Cultural Anthropology Program - Doctoral Dissertation Research Improvement Grants (CA-DDRIG)

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23-502

Important Information for Proposers

A revised version of the NSF Proposal & Award Policies & Procedures Guide (PAPPG) (NSF 22-1), is effective for proposals submitted, or due, on or after October 4, 2021. Please be advised that, depending on the specified due date, the guidelines contained in NSF 22-1 may apply to proposals submitted in response to this funding opportunity.

Supports doctoral research aimed at understanding patterns, causes and consequences of human social and cultural variation, including research that has implications for confronting anthropogenic problems.

Synopsis

The primary objective of the Cultural Anthropology Program is to support basic scientific research on the causes, consequences and complexities of human social and cultural variability.

Contemporary cultural anthropology is an arena in which diverse research traditions and methodologies are valid in investigations of human cultural variation. Recognizing the breadth of the field's contributions to science, the Cultural Anthropology Program welcomes proposals for empirically grounded, theoretically engaged and methodologically sophisticated research in all sub-fields of cultural anthropology. Because the National Science Foundation's mission is to support basic research, the NSF Cultural Anthropology Program does not fund research that takes as its primary goal improved clinical practice, humanistic understanding or applied policy. A proposal that applies anthropological methods to a social problem but does not propose how that problem provides an opportunity to make a theory-testing and/or theory-expanding contribution to anthropology will be returned without review.

Program research priorities include, but are not limited to, research that increases our understanding of:

  • Sociocultural drivers of critical anthropogenic processes such as deforestation, desertification, land cover change, urbanization and poverty.
  • Resilience and robustness of sociocultural systems.
  • Scientific principles underlying conflict, cooperation and altruism, as well as explanations of variation in culture, norms, behaviors and institutions.
  • Economy, culture, migration and globalization.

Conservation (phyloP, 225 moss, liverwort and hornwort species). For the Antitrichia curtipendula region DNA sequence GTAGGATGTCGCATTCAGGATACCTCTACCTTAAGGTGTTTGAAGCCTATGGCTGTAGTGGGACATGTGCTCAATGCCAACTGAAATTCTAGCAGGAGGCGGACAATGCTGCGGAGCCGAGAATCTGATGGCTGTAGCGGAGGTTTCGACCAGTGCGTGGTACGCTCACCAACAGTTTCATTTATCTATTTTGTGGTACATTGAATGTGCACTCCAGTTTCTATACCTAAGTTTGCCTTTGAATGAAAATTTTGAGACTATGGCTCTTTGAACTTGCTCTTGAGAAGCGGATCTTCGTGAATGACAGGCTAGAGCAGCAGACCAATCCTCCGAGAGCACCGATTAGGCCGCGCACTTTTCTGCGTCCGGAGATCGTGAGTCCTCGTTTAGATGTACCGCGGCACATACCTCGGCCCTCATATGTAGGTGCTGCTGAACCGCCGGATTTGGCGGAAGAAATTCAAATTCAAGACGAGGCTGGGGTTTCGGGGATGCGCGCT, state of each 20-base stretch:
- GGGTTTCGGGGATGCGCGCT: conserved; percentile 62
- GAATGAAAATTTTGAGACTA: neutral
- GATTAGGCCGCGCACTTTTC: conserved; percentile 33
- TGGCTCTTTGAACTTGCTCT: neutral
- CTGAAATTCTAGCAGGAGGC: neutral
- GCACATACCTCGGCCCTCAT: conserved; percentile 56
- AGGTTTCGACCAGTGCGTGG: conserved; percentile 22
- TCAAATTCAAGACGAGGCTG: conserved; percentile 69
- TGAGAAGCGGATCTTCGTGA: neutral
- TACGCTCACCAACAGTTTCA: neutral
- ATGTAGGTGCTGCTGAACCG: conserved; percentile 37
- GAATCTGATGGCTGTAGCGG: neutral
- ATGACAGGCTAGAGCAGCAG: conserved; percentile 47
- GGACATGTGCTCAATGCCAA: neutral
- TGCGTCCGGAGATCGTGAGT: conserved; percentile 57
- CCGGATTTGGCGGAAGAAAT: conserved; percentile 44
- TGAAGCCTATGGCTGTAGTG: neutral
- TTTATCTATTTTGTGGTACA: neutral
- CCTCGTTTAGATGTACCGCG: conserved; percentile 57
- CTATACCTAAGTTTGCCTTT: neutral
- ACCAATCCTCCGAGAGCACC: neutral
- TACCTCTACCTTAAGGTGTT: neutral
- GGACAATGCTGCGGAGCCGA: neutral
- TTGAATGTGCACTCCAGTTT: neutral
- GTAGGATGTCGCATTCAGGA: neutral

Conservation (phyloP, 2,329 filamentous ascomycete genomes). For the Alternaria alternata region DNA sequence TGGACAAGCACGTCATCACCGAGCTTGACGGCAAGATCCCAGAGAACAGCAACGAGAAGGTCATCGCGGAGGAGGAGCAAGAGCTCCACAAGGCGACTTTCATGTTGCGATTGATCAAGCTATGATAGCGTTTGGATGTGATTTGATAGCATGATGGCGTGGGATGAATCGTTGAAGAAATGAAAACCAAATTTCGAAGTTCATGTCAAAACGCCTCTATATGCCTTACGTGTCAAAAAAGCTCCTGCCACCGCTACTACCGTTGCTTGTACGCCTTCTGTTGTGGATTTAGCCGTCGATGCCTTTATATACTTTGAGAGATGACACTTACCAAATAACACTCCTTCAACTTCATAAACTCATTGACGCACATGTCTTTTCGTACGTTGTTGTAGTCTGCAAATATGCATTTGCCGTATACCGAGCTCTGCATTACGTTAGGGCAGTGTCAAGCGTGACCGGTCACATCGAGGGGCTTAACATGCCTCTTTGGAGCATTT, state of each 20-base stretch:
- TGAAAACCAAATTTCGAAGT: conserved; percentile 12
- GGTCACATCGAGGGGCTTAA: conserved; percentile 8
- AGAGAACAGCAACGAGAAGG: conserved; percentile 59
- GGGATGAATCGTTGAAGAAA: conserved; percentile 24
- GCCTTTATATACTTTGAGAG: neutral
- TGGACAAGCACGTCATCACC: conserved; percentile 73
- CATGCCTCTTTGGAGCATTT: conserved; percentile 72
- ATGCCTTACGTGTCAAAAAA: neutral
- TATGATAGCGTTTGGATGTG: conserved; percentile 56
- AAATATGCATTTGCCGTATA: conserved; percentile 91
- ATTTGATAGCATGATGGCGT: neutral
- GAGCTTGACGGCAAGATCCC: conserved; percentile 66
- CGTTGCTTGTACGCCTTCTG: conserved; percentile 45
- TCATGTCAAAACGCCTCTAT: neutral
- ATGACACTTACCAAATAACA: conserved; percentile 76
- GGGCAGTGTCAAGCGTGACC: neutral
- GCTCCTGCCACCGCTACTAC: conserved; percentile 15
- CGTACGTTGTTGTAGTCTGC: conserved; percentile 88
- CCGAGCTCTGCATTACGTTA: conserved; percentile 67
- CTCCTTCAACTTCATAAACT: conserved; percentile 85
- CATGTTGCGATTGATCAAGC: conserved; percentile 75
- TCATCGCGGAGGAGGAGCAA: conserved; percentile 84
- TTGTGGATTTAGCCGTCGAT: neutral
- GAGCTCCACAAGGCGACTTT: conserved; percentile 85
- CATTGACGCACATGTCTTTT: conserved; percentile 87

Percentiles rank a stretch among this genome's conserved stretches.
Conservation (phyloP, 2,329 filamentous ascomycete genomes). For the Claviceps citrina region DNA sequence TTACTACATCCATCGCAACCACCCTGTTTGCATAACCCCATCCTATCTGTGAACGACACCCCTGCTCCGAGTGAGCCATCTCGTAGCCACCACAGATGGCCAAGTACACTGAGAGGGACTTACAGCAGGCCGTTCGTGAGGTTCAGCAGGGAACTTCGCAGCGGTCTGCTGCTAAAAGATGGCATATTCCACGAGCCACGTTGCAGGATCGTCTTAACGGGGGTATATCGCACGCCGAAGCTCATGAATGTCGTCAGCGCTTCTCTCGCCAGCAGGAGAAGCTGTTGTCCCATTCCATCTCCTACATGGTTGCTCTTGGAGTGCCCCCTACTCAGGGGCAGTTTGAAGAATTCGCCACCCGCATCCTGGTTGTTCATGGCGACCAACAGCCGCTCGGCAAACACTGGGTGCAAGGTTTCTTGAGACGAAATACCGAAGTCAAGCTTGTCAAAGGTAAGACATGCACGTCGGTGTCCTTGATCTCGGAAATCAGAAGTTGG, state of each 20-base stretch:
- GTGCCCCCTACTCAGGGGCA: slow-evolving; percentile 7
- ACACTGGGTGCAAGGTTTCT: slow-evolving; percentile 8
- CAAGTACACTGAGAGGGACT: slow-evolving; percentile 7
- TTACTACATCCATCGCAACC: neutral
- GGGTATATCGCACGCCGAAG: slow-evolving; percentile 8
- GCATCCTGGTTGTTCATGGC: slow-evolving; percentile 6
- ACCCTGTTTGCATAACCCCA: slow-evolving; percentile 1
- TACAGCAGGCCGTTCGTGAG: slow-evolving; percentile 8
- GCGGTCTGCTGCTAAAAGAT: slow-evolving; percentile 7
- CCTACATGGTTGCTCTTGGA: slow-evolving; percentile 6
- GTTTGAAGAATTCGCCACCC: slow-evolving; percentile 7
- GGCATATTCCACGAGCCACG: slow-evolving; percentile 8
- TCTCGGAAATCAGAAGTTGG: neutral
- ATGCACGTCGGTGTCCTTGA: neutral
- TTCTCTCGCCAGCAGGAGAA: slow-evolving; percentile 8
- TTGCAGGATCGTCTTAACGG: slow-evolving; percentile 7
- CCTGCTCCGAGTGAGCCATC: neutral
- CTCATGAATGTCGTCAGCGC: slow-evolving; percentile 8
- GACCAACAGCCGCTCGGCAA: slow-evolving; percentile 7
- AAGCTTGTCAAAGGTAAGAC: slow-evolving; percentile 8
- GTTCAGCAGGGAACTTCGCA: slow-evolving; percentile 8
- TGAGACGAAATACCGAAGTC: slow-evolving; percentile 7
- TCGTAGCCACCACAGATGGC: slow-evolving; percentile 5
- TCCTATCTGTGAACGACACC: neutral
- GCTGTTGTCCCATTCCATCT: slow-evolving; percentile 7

• Variability and change in kinship and family norms and practices.
  • General cultural and social principles underlining the drivers of health outcomes and disease transmission.
  • Biocultural work that considers the nexus of human culture and its relationship with human biology.
  • Social regulation, governmentality and violence.
  • Origins of complexity in sociocultural systems.
  • Language and culture: orality and literacy, sociolinguistics and cognition.
  • Theoretically-informed approaches to co-production in relation to scientific understandings of human variability and environmental stewardship.
  • Mathematical and computational models of sociocultural systems such as social network analysis, agent-based models, multi-level models, and modes that integrate agent-based simulations and geographic information systems (GIS).

As part of its effort to encourage and support projects that explicitly integrate education and basic research, CA provides support to enhance and improve the conduct of doctoral dissertation projects designed and carried out by doctoral students enrolled in U.S. institutions of higher education who are conducting scientific research that enhances basic scientific knowledge.

Program contacts

Jeffrey Mantz
Program Director
jmantz@nsf.gov (703) 292-7783 SBE/BCS
Siobhan M. Mattison
Program Director
smattiso@nsf.gov (703) 292-2967 SBE/BCS
Jeremy Koster
Program Director
jkoster@nsf.gov (703) 292-8740 SBE/BCS
Angelica T. Brewer
Program Specialist
abrewer@nsf.gov (703) 292-4636 SBE/BCS

Awards made through this program

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